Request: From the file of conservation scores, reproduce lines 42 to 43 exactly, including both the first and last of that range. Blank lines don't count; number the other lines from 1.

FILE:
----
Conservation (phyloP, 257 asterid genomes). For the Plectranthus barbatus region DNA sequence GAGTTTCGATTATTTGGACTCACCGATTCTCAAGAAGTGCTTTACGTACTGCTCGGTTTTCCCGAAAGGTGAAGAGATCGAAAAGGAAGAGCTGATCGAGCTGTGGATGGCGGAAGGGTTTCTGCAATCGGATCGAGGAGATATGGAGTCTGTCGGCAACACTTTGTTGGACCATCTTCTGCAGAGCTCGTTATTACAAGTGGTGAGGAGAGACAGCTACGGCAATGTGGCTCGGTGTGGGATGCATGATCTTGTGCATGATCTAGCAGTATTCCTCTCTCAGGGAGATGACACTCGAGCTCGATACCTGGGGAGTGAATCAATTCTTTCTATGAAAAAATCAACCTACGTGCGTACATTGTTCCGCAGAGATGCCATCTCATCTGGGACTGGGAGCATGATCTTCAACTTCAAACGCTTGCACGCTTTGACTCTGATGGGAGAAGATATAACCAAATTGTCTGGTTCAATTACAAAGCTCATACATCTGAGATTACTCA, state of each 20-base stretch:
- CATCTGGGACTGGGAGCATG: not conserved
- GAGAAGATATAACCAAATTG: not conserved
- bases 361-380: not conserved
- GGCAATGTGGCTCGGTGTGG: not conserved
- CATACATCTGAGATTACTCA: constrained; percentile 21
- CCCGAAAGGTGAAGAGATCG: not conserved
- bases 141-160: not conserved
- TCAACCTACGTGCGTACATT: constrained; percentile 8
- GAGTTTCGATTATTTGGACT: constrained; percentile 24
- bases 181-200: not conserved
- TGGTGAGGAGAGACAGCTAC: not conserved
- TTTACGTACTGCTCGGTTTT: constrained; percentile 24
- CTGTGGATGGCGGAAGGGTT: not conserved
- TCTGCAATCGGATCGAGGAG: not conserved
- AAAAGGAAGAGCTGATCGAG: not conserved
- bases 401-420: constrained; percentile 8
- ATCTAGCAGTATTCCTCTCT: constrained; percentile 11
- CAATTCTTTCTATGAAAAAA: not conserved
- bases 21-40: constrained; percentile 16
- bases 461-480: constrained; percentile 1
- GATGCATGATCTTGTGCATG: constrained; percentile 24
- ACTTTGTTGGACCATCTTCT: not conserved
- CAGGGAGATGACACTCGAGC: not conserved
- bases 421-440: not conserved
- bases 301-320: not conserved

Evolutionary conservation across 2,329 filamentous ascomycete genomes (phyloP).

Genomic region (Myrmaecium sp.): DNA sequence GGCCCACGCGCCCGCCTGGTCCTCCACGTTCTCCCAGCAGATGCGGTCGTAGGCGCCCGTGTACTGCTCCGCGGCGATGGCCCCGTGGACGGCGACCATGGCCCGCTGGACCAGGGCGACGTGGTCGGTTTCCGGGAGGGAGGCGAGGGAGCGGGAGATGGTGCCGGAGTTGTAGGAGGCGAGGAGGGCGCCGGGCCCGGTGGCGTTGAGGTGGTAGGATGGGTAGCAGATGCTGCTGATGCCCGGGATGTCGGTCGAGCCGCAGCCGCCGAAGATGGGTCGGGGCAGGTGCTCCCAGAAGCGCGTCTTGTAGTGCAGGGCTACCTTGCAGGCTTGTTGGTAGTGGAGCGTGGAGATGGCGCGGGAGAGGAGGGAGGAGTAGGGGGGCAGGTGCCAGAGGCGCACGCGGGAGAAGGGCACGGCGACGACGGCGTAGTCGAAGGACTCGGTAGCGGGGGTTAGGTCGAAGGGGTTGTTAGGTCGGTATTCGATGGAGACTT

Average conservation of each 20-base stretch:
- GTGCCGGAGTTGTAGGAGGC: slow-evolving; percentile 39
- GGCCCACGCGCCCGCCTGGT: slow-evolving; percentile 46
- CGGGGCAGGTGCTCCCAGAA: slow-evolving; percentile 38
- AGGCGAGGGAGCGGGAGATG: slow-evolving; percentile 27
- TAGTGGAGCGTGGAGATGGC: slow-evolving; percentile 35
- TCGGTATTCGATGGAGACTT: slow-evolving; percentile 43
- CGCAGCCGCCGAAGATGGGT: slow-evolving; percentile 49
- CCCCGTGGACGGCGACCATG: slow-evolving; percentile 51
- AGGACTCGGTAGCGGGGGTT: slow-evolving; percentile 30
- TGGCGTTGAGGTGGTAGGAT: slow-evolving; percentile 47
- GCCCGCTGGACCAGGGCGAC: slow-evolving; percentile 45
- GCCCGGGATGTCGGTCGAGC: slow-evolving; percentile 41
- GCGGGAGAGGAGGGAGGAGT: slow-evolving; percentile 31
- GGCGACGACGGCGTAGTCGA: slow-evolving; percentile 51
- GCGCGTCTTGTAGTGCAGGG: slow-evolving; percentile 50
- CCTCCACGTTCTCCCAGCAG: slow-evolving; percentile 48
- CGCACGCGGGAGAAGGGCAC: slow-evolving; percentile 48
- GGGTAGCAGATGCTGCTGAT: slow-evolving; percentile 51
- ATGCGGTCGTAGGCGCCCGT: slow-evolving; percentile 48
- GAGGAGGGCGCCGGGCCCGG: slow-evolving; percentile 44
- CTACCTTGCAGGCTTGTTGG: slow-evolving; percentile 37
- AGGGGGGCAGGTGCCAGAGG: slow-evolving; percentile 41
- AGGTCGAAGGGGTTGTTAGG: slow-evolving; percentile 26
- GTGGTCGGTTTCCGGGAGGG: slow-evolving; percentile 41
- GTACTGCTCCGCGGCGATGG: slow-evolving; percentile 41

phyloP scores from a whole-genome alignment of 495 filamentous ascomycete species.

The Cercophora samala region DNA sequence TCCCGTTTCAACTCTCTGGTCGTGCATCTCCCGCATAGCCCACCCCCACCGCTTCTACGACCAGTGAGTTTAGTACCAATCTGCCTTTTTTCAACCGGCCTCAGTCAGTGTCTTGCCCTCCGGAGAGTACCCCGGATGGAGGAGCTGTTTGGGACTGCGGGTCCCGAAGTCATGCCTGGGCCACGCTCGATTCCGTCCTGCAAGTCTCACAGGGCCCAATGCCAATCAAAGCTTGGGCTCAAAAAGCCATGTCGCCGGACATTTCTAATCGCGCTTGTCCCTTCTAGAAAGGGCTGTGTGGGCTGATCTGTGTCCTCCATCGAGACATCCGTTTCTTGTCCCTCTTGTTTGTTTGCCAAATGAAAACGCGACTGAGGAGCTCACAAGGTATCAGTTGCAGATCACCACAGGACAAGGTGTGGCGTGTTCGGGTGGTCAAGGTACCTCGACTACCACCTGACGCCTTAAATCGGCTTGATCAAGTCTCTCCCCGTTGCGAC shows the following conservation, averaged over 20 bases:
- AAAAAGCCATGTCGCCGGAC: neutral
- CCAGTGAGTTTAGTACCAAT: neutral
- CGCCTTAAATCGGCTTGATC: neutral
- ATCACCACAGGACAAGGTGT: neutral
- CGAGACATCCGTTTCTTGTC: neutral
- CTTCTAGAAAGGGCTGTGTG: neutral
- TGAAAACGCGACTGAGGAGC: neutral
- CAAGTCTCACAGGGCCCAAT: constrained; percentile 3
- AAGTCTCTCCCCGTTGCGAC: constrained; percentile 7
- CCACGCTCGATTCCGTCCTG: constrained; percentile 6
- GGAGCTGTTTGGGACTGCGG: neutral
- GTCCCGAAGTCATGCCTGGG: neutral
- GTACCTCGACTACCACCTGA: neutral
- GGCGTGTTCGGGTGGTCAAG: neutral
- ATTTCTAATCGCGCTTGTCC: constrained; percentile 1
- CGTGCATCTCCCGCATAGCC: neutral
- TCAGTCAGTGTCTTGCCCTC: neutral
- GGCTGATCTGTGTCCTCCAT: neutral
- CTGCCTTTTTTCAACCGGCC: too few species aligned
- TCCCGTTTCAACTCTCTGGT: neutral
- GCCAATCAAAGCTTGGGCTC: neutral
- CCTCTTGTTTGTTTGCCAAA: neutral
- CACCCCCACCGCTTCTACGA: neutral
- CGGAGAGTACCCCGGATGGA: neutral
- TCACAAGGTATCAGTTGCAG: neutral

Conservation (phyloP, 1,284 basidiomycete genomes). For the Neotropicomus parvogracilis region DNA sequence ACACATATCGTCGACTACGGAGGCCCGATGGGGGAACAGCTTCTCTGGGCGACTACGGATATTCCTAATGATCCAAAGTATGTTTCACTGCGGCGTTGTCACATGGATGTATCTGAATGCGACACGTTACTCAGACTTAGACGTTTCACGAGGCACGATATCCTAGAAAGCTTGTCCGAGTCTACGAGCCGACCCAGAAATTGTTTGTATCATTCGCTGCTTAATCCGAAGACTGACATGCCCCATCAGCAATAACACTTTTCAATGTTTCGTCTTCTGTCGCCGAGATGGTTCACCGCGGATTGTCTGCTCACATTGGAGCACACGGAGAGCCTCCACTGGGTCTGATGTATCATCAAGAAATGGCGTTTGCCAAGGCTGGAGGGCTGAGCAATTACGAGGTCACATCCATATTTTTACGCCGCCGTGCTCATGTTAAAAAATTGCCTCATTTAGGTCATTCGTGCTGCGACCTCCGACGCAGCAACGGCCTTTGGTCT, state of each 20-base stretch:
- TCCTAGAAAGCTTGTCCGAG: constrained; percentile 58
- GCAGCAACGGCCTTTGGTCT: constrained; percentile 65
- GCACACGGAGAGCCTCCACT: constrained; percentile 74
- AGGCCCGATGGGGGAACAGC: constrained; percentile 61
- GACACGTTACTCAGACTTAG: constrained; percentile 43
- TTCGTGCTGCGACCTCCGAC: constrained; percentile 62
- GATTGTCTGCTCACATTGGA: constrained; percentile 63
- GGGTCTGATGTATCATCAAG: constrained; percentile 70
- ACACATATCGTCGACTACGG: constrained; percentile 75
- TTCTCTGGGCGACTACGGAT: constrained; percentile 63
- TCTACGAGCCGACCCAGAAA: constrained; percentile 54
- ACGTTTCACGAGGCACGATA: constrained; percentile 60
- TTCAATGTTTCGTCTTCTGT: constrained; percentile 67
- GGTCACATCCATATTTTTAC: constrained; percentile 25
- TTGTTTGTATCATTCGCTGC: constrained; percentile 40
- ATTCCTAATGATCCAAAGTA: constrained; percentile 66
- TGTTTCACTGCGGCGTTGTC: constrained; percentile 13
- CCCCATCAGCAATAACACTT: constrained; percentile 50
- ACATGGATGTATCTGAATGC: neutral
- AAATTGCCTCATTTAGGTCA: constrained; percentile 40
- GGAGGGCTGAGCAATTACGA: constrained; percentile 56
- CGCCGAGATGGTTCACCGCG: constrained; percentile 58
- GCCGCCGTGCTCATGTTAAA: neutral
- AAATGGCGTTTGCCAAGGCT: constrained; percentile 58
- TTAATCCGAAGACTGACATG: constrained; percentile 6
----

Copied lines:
- GCGGGAGAGGAGGGAGGAGT: slow-evolving; percentile 31
- GGCGACGACGGCGTAGTCGA: slow-evolving; percentile 51